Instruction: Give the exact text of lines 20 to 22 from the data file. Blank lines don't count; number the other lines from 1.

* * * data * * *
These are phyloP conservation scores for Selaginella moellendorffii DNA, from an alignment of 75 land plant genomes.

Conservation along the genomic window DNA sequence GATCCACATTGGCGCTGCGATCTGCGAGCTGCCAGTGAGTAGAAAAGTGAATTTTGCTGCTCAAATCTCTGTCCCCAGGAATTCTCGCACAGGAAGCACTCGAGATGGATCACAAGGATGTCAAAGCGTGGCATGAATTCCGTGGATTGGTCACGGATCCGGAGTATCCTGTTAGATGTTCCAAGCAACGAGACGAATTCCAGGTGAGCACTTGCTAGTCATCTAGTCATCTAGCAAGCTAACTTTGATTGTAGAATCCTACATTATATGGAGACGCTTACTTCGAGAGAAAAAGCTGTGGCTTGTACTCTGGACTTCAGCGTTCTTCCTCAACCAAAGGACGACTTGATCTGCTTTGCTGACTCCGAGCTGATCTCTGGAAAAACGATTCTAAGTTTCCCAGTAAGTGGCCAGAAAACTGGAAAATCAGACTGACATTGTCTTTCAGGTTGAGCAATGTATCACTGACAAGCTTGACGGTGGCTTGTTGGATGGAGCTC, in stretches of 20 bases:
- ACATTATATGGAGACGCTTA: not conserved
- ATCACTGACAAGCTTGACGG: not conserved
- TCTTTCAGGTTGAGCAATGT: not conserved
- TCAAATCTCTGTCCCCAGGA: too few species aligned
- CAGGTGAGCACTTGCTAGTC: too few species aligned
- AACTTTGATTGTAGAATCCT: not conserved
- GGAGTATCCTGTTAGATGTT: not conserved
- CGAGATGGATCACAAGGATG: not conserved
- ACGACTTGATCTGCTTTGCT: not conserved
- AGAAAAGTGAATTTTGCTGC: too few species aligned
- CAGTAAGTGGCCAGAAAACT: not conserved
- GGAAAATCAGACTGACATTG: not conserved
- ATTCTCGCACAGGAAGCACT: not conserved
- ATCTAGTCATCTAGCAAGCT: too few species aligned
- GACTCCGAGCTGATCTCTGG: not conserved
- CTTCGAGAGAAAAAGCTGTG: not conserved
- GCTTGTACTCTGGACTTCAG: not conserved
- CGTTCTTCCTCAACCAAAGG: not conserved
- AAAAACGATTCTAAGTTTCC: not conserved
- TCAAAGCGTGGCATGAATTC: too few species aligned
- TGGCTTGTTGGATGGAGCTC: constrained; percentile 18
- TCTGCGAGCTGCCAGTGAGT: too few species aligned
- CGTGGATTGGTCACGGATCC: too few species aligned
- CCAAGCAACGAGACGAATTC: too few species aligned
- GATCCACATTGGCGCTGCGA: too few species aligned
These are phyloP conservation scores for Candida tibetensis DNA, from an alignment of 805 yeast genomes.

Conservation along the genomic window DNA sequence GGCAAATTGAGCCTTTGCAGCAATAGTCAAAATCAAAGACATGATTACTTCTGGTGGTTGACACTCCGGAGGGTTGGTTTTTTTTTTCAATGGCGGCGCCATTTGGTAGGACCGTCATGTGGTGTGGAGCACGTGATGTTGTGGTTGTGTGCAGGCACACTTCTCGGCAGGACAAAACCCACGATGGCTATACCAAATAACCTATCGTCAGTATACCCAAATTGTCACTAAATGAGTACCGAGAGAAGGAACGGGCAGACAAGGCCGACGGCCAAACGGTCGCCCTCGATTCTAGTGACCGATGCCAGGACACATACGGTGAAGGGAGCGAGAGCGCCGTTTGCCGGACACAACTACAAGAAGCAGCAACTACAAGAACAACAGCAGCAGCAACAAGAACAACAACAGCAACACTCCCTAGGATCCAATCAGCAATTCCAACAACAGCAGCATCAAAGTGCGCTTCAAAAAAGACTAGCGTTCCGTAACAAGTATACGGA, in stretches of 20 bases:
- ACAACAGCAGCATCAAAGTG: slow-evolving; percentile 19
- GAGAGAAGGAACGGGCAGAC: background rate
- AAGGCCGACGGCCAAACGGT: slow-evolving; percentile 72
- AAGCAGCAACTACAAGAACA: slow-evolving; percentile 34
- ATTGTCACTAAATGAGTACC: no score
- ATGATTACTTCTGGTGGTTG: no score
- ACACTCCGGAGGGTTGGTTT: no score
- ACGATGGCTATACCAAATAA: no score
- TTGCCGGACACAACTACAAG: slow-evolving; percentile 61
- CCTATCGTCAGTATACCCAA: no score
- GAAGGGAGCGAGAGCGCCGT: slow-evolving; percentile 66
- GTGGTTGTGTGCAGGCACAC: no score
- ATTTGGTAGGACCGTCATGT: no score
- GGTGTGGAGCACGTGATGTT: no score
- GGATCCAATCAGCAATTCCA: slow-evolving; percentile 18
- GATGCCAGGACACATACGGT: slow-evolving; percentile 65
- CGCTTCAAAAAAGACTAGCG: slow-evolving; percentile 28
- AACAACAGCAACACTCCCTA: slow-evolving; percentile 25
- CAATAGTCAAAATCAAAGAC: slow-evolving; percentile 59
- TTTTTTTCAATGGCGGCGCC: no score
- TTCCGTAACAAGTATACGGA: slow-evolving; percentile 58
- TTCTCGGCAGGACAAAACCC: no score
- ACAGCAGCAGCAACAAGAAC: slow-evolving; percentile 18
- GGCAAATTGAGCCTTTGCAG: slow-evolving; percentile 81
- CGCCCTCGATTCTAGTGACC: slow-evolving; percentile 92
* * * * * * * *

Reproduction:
- CGTTCTTCCTCAACCAAAGG: not conserved
- AAAAACGATTCTAAGTTTCC: not conserved
- TCAAAGCGTGGCATGAATTC: too few species aligned